“Among the featured speakers at the Academy of Regenerative Practices’ 2018 conference, for example, was Joseph Mercola, an antivaccine propagandist and purveyor of alternative nostrums who has received at least three warning letters from the FDA.

In 2016, Mercola settled a complaint from the Federal Trade Commission over his claim that the tanning beds he marketed could reduce cancer risk. He agreed to stop selling the devices permanently and to refund up to $5.3 million to customers who bought them. Comella appeared in a joint video with Mercola last year talking up the supposed benefits of stem cell treatments.”

Tanning beds reduce cancer risk?

From Jail Cell to Stem Cell
From Jail Cell to Stem Cell, Screenshot from video.

If you Google him you can find more reasons for concern. Science Based Medicine has what amounts to a whole library of posts about Mercola and it’s all deeply troubling in my view.

Yet in the new film, somehow Mercola seems portrayed as one of the good citizens of the health arena who just made a mistake with Comella.

Why is he given this role in the film?

Erin Elizabeth has also not exactly been a consistent paragon of rigorous, data-based approaches to health either in my view. Did they help finance the film? Provide key information about clinics like their social media strategies?

Admittedly, on my first viewing what Elizabeth says in the movie seems generally accurate and sends the right message, so that’s something positive at least.

Regenexx & Centeno promotion

A second problem is that the film at times feels like it’s promoting Centeno and his brand Regenexx. It’s like there’s stem cell commercial material mixed in there this way. For example, there’s a segment on how Regenexx supposedly saved some company tons of money on health coverage for employees. This doesn’t seem to fit in with the rest of the film at all.

It got me wondering again how the film, including that funny jaunt to Panama, was financed?

A quick search of Centeno’s Regenexx blog found many past mentions of the From Jail Cell to Stem Cell filmmaker Doug Orchard. For years Orchard made promotional videos for Regenexx so that says something about the new film I think.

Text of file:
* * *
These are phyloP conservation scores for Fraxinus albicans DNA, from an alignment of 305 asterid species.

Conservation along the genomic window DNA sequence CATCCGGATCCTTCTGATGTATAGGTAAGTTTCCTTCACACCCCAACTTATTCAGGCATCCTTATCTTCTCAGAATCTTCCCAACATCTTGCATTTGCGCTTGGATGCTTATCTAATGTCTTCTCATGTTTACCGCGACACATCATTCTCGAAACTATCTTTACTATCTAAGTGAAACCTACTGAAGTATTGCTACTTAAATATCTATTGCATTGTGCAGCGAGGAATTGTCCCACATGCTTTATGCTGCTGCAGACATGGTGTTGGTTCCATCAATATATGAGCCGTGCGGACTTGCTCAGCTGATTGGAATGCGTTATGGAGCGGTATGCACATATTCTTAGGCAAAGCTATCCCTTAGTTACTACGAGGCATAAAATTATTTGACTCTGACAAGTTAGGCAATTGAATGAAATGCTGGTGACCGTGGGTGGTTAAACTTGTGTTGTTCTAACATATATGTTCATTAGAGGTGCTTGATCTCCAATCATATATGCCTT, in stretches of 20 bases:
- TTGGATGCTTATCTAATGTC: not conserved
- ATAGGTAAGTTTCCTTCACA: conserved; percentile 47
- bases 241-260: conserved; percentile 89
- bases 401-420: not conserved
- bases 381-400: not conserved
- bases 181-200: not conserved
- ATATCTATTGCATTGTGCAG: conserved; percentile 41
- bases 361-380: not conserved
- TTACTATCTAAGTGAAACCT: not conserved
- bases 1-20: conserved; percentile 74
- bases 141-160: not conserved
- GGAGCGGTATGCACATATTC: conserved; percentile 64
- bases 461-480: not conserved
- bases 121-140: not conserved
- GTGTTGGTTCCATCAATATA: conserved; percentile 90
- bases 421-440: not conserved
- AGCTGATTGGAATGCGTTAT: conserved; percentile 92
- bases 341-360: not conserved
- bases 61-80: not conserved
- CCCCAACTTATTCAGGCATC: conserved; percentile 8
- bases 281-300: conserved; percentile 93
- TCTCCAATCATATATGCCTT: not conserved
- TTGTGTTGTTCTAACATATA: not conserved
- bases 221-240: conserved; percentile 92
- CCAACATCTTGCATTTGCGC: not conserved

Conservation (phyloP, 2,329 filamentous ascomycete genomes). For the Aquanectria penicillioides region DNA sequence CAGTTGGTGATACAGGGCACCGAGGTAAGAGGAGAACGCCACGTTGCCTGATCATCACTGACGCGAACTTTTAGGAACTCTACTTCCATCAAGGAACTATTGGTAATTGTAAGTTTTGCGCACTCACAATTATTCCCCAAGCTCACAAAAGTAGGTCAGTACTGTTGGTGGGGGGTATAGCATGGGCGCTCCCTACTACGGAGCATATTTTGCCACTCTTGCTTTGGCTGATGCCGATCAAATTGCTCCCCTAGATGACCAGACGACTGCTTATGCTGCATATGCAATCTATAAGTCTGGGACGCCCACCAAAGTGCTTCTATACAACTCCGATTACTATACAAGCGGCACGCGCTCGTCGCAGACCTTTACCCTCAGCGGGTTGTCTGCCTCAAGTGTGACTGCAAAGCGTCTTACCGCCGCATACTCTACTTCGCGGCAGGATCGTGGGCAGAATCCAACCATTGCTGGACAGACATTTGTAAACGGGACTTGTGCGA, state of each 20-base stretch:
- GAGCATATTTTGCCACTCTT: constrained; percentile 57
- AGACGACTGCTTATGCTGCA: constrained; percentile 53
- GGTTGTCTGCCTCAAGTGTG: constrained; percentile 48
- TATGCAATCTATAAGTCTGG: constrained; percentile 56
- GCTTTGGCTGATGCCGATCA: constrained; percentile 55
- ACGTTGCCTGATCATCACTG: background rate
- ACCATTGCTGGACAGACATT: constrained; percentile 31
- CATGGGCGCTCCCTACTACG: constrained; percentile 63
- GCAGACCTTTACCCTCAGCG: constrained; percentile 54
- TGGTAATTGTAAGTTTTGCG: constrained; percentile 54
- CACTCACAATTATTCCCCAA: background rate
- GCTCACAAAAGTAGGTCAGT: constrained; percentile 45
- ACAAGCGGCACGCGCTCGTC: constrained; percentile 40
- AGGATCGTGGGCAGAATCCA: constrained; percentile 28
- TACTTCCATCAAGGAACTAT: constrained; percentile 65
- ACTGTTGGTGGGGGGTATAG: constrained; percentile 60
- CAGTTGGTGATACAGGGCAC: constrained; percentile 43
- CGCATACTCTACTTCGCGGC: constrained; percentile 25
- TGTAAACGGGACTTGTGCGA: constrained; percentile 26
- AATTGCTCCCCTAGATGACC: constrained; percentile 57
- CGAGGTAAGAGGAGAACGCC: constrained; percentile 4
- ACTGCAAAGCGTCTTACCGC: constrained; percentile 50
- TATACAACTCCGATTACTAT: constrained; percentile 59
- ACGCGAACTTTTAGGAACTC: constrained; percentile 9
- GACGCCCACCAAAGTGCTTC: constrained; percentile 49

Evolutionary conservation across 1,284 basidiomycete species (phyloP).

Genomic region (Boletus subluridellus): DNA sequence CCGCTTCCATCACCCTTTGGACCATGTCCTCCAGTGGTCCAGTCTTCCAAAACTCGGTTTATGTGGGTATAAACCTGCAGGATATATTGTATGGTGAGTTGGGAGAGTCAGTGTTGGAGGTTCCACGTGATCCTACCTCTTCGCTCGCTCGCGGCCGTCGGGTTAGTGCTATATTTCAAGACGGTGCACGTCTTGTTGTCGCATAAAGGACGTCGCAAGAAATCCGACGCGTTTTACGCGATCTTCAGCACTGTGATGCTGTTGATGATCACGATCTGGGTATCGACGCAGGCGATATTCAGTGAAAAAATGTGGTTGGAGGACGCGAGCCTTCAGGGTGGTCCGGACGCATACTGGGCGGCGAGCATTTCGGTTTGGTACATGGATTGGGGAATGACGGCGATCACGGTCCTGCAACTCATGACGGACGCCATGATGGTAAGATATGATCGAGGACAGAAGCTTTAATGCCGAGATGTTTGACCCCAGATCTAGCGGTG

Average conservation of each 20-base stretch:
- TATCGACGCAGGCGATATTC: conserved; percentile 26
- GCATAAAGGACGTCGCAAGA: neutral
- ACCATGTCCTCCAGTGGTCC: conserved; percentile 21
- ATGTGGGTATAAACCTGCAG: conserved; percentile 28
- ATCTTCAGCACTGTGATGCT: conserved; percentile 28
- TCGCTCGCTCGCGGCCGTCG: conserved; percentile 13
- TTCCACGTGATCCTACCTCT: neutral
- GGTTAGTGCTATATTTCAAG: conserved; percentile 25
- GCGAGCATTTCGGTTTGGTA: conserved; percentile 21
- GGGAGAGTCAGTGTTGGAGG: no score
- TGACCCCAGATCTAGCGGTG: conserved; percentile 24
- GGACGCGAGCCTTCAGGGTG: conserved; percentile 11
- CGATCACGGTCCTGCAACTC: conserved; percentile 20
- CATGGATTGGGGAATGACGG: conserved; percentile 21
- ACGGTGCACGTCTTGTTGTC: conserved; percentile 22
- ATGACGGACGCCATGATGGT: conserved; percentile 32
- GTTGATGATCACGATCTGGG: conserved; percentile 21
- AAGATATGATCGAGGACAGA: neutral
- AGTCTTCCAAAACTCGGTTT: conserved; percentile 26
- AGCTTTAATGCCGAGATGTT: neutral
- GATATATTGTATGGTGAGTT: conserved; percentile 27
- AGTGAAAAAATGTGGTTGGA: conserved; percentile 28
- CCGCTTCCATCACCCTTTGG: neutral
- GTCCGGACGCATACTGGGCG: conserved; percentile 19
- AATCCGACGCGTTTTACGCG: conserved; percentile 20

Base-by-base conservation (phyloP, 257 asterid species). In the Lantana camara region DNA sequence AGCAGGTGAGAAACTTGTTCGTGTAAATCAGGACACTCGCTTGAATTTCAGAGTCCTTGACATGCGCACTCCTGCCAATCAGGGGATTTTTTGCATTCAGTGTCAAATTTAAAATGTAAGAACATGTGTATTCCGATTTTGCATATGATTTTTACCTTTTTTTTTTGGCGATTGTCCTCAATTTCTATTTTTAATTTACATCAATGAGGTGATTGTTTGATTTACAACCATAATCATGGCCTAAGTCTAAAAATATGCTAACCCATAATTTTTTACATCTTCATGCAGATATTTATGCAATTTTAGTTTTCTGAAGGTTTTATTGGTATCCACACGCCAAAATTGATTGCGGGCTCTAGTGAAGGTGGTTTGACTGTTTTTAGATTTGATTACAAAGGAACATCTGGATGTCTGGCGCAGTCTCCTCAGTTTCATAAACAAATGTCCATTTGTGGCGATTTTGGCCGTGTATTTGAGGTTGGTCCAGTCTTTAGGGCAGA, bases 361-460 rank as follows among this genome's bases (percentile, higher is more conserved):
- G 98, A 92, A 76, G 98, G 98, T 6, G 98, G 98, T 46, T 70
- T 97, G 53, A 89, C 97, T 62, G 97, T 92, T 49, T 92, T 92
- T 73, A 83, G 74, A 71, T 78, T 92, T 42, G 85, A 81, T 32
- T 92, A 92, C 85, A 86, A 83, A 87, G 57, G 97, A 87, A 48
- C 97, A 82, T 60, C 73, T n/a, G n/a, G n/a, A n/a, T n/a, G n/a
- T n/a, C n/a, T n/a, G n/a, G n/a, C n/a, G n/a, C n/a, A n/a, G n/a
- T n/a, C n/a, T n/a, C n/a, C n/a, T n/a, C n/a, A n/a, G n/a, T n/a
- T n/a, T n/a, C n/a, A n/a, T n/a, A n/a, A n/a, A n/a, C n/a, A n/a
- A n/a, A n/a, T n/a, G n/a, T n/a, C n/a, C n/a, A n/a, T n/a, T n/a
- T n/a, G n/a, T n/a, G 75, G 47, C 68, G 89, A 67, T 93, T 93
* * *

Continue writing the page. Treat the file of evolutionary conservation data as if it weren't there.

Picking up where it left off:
Centeno in addition has had a financial reason to go after fat stem cell and exosome firms, chiropractors selling stem cells, etc. because they are his business competitors. I do believe he truly feels these firms do harm to patients and that is part of his motivation here too and if I recall in the film there is a brief disclosure that he is critical of some competitors at times so that’s good.

Notably, the Regenexx approaches as used in the U.S. are FDA-compliant so that’s a very different situation than the clinics and suppliers featured in the film, but keep in mind that Regenexx has not really been proven to be effective consistently in rigorous studies. Regenexx is also sold at stem cell clinics too, just a different kind.

Omitting the history of academic good citizens tackling the clinic problem

Finally, the film has a big gap. Academics like me, Leigh Turner and others who have been doing educational outreach and frankly going at it with the stem cell clinics for years just don’t exist within the universe of the film and that’s a problem.

Some of us have put a lot on the line to lead the push against non-compliant stem cell clinics and at times it has gotten pretty dark. There have been threats of lawsuits, other retaliation, or even physical harm. Maybe Centeno has gotten some of that too in the last few years. I don’t know.

We’ve been doing this work on the stem cell clinic problem for a decade or more including efforts related to some of the main clinic players that are the focus of the film. Centeno is in my view by comparison a relative newcomer to being a public critic of certain clinics.

The film does have a number of academics in it who work with stem cells and other biologics so that’s something balance-wise, but to my knowledge these particular folks just have not been out there doing the marathon work to educate people about the clinic problem and confronting it long term.

Overall review: 2 and 1/2 stars out of 5

Despite the major problems with the film mentioned just above, on the whole it’s fairly useful and informative so it lands for me at 2 1/2 stars out of five. It was a missed opportunity as I think it had the potential to get into the 4-5-star range.